Offline Camlorn

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Re: Thoughts on licensing issue
« Reply #25 on: April 03, 2013, 04:24:13 pm »
Are the variable names there?  I thought they all just got slots internally, which leads us into investigating other things to determine which slot is which variable.  Being able to debug it is important in my opinion, but if i'm going to do that--why bother? I can do it in c/c++/any other language with a good debugger, and get a lot more out of it.  Also, compiling the driver with debugging enabled is supposed to slow things down, generally, so that might be significant (I'm not sure that allowing for the debugging of lpc would be much better, but lpc isn't optimizing anyway to my knowledge, so we don't lose much).  I'm not talking about me, I'm talking about everyone, and to do that requires knowing driver internals, to some extent anyway, and slowing down the driver in that way may matter for some muds (if we're on a testport, maybe not).

Offline FallenTree

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Re: Thoughts on licensing issue
« Reply #26 on: April 04, 2013, 05:41:21 am »
I havn't got around to try the debug_point() yet. But let me share my understanding of how can we add concurrency into FluffOS, and it is doable, IMHO.

LPC is compiled into a list of "instructions", and interpret.c simulate a stack machine, and execute instructions one by one.  new function calls will push the stack  and generally just change pc* (current program) and sp* (current stack) and repeat this instruction. On the other hand,  simulate.c maintain a while(true) loop, each "world turn", every object's heart_beat() get's called, much same as a new function call.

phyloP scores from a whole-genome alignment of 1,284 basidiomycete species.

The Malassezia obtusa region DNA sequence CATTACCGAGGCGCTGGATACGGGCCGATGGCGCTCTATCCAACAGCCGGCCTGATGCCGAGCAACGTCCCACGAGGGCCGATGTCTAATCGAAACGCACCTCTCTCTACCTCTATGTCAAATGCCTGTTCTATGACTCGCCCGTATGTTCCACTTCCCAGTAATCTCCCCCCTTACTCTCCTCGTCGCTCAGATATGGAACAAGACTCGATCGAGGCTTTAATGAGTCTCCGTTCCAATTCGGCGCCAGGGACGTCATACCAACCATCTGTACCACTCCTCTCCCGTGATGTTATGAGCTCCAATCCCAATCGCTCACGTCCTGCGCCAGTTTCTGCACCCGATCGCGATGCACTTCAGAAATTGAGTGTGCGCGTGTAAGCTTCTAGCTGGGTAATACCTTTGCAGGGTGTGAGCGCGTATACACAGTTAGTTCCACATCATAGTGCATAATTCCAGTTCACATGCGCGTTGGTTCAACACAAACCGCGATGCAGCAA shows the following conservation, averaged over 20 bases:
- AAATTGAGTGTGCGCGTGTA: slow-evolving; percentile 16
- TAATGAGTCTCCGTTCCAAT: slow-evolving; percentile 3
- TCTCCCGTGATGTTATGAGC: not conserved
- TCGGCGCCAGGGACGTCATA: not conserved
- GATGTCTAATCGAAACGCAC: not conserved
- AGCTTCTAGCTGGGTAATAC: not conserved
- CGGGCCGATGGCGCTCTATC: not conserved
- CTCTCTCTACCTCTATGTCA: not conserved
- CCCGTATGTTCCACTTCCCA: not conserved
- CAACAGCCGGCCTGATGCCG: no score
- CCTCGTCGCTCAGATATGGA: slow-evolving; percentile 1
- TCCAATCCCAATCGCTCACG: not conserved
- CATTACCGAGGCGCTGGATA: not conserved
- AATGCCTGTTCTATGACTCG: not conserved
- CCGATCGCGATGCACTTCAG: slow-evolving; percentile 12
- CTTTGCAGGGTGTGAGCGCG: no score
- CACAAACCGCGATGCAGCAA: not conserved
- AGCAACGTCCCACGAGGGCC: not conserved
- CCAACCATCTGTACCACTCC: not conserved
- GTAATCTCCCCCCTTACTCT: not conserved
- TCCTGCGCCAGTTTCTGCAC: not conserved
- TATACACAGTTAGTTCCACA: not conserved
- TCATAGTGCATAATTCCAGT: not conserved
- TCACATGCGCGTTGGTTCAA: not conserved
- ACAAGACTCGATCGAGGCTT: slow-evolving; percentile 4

There is two aspect where you can possibly parallelize:
1) in eval_instructions, within each LPC function,  you can probably do something like parallelize loop execution if you are confident that there is no side-effect. This is doable, but very hard, and pretty interesting to think about if you are into this kind of thing. However, since I don't think anyone is using LPC for a lot of math, the saving is not going to be great.

2) The second part is interesting,  each "turn", every object's heart_beat() needs to be called.   it should be able to parallelize the execution of the individual object's heart_beat() function. 

However, there is a catch,  There might be side-effect if their heart_beat() function will call other object's function, like if two object is in combat, they will call COMBAT_D->do_attack() to each other, you can't execute them both in parallel, it must be done in-serial (doesn't matter who execute first, they just can't execute together).  Same thing applies if A calls environment(A)->present("B")  while A and B is in same room. But, there must be objects that have no involvement to each other and their execution can be safely parallelized.

Thus, driver must have knowledge of object relationship by analyzing the reference tree of the target code , and each efun has to define whether it is self-constrained or will reference other object (much like an const modifier on a c++ function). This is also a very interesting project to work on, and think about.